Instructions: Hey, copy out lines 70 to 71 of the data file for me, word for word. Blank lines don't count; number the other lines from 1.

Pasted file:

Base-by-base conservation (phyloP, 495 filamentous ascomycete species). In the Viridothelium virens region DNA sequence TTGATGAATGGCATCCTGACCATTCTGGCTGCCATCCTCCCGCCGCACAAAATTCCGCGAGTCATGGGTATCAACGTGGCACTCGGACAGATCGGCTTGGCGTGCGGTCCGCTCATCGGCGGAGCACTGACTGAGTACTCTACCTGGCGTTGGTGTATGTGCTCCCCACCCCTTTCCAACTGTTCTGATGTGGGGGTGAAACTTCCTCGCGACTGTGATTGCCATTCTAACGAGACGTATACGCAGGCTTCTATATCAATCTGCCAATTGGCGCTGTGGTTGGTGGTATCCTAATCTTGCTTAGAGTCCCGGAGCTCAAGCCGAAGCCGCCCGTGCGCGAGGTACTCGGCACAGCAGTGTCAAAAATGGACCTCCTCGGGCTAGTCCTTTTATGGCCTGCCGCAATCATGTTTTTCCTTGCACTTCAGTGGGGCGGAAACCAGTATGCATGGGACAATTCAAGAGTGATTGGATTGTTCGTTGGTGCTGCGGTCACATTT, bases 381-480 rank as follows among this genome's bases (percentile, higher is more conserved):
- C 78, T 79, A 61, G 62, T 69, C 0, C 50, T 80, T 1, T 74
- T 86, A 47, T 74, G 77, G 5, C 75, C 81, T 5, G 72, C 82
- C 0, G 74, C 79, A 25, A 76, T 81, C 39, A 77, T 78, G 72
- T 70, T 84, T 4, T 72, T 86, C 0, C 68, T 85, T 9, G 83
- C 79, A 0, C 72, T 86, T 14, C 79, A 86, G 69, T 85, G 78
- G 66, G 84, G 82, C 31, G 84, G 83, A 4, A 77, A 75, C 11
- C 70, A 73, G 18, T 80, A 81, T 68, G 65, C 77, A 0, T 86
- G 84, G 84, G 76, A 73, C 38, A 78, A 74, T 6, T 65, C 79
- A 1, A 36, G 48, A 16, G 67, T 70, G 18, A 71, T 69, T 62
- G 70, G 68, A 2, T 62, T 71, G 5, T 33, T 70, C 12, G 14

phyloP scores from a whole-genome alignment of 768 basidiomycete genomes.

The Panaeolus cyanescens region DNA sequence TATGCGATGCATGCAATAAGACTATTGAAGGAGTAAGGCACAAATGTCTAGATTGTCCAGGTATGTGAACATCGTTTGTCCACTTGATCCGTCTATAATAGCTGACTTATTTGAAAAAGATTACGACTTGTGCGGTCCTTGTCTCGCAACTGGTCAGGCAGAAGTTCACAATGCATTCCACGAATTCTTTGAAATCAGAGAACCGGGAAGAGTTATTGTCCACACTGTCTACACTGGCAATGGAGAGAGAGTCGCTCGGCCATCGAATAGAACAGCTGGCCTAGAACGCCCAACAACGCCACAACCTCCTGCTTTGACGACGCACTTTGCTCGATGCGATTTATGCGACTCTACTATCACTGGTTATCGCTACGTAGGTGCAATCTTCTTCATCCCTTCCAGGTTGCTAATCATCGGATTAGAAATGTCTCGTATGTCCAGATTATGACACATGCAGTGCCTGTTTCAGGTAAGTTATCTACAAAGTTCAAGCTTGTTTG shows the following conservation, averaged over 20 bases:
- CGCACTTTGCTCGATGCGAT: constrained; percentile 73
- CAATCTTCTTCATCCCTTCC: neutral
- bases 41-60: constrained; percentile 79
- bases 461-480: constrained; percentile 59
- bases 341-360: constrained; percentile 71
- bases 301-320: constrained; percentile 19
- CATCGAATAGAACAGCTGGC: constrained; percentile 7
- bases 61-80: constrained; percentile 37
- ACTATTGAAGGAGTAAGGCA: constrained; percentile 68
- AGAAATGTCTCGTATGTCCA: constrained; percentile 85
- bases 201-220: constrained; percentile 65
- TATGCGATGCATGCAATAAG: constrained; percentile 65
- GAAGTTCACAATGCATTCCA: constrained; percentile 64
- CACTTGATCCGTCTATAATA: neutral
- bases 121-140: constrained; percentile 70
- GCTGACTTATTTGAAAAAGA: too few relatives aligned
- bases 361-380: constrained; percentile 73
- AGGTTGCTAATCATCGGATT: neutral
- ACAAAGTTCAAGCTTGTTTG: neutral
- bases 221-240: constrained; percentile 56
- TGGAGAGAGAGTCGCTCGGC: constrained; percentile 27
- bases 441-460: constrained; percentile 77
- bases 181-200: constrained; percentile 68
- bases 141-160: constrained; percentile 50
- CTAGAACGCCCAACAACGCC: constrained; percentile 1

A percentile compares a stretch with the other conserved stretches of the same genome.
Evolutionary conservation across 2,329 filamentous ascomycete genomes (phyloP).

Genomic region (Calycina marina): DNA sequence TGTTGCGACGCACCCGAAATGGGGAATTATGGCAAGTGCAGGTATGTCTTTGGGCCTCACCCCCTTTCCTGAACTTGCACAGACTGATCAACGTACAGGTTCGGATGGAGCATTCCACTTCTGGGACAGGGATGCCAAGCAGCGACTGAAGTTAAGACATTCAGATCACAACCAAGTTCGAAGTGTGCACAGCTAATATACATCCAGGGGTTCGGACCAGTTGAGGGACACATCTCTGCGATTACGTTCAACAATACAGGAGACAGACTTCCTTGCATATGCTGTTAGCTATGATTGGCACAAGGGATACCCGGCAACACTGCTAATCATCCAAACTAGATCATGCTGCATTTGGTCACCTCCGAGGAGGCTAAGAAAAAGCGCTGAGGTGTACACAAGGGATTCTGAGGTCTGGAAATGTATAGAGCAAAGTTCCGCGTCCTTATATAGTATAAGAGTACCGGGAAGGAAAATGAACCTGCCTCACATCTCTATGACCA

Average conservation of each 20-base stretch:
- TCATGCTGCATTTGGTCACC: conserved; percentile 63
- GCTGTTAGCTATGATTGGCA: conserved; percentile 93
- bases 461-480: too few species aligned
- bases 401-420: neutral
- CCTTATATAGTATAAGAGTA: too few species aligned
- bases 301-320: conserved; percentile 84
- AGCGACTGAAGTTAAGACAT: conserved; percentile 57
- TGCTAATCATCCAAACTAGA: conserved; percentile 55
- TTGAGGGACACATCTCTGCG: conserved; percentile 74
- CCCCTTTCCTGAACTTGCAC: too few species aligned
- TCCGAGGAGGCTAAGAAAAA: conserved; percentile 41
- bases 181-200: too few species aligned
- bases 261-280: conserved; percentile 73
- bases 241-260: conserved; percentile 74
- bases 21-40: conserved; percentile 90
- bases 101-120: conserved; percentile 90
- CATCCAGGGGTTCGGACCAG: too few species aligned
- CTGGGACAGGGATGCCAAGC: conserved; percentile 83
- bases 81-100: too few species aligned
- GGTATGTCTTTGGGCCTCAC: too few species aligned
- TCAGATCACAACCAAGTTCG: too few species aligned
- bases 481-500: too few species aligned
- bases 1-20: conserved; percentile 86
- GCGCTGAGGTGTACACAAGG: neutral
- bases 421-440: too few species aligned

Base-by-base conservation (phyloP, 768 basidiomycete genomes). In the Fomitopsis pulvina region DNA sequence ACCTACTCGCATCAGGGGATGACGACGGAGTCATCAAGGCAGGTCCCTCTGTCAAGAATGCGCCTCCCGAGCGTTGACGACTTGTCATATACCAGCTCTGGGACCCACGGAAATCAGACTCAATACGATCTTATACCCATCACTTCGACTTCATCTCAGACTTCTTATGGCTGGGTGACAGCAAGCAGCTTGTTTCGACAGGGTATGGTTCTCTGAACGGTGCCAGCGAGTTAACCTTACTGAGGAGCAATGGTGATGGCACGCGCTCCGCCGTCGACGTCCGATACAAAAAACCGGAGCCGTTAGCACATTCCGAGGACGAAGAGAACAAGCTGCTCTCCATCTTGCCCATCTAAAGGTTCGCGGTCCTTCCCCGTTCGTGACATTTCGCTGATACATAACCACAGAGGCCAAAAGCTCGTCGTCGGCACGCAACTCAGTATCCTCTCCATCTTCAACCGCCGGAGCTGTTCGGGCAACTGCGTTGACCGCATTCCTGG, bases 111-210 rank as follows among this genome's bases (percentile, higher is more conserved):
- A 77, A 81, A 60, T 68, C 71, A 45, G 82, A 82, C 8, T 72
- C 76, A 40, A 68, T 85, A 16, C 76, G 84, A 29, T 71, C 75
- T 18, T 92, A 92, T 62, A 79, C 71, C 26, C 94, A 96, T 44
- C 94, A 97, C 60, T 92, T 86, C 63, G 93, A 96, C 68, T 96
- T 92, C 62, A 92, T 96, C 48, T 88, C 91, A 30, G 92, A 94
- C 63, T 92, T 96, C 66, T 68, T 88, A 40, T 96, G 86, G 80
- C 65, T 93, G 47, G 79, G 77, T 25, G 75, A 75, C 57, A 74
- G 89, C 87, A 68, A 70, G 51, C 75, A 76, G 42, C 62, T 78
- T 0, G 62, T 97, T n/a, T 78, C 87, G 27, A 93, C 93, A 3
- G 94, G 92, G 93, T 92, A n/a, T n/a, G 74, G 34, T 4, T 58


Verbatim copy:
- C 76, A 40, A 68, T 85, A 16, C 76, G 84, A 29, T 71, C 75
- T 18, T 92, A 92, T 62, A 79, C 71, C 26, C 94, A 96, T 44